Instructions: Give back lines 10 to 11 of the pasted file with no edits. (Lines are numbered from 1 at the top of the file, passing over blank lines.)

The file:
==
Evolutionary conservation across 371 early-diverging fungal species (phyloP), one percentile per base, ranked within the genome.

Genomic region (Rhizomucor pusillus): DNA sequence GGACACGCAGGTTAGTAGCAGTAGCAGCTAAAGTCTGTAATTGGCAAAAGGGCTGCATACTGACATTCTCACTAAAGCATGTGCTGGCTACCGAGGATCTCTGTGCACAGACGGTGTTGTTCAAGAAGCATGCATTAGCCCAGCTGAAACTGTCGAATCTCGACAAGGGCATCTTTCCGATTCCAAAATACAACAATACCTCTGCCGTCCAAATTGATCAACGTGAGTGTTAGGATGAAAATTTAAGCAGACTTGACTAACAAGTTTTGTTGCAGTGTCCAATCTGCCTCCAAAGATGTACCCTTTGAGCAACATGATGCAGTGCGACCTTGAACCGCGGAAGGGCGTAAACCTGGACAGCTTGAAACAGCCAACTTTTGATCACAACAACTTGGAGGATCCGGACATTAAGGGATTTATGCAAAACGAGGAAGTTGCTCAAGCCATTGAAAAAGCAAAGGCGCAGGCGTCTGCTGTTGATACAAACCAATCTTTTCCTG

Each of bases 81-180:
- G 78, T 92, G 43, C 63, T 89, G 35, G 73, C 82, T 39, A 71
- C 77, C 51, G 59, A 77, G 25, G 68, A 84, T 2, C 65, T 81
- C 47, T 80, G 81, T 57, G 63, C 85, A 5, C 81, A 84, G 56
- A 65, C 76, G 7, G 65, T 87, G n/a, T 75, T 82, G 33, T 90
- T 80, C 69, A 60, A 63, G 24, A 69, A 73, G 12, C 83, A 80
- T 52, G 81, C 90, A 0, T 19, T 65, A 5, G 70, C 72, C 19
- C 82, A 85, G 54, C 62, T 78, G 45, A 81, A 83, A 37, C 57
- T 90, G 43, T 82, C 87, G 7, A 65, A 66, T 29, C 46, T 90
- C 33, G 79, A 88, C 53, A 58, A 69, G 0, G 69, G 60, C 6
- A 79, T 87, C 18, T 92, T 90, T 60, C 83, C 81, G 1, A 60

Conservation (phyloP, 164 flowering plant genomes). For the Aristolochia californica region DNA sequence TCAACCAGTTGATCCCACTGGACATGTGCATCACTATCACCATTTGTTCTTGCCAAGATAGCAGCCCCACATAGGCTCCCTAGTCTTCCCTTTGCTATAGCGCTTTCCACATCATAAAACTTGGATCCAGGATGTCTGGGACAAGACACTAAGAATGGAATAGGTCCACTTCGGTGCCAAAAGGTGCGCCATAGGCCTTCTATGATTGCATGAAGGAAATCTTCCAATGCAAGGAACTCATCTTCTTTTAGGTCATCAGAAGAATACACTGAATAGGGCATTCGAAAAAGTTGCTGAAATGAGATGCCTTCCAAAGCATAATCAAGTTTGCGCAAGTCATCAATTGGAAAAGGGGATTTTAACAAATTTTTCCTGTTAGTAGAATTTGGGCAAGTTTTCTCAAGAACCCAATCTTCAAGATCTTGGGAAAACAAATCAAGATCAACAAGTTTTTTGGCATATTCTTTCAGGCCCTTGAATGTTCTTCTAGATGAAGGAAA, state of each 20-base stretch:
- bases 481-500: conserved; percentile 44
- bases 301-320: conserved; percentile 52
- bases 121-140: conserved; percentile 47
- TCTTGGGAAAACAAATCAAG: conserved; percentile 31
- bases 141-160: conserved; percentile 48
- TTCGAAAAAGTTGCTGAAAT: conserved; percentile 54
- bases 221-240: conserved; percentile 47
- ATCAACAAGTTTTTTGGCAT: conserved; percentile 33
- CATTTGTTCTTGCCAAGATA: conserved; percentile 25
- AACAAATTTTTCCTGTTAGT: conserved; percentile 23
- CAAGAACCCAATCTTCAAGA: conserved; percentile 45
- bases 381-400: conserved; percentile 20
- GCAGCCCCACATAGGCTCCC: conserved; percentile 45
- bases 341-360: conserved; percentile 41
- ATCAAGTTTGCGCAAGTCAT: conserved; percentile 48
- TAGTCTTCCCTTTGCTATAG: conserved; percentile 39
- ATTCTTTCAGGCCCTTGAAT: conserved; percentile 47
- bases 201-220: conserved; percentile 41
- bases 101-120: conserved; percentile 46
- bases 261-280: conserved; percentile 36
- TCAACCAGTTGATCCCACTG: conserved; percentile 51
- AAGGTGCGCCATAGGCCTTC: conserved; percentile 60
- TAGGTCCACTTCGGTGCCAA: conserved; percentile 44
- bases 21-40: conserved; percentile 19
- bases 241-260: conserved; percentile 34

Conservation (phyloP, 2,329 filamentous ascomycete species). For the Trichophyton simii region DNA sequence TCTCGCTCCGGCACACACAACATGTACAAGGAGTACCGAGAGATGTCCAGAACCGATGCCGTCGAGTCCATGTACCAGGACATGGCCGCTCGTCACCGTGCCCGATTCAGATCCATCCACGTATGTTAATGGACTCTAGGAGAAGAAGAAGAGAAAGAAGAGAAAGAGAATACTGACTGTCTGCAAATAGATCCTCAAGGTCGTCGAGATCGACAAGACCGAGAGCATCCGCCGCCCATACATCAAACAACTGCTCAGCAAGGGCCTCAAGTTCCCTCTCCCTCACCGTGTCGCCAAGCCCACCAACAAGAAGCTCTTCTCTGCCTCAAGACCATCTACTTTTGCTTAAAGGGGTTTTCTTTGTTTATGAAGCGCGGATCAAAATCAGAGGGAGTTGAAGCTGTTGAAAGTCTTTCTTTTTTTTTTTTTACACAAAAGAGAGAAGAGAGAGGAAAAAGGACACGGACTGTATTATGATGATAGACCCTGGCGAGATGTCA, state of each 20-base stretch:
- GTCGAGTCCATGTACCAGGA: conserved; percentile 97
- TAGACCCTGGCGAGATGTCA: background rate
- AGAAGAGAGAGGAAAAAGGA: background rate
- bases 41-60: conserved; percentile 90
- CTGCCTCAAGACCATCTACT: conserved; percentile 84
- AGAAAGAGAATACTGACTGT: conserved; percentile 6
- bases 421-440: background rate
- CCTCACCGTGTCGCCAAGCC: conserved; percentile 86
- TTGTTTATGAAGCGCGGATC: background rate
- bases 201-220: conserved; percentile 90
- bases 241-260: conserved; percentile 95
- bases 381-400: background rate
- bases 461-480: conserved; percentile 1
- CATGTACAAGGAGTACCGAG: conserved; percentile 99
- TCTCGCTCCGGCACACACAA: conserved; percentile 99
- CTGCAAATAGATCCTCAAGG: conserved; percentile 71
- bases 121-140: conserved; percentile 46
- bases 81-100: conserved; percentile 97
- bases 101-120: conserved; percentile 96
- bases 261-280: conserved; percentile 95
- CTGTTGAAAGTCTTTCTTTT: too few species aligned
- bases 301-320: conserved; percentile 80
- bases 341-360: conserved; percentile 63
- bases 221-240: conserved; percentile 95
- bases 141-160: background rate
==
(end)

- C 82, A 85, G 54, C 62, T 78, G 45, A 81, A 83, A 37, C 57
- T 90, G 43, T 82, C 87, G 7, A 65, A 66, T 29, C 46, T 90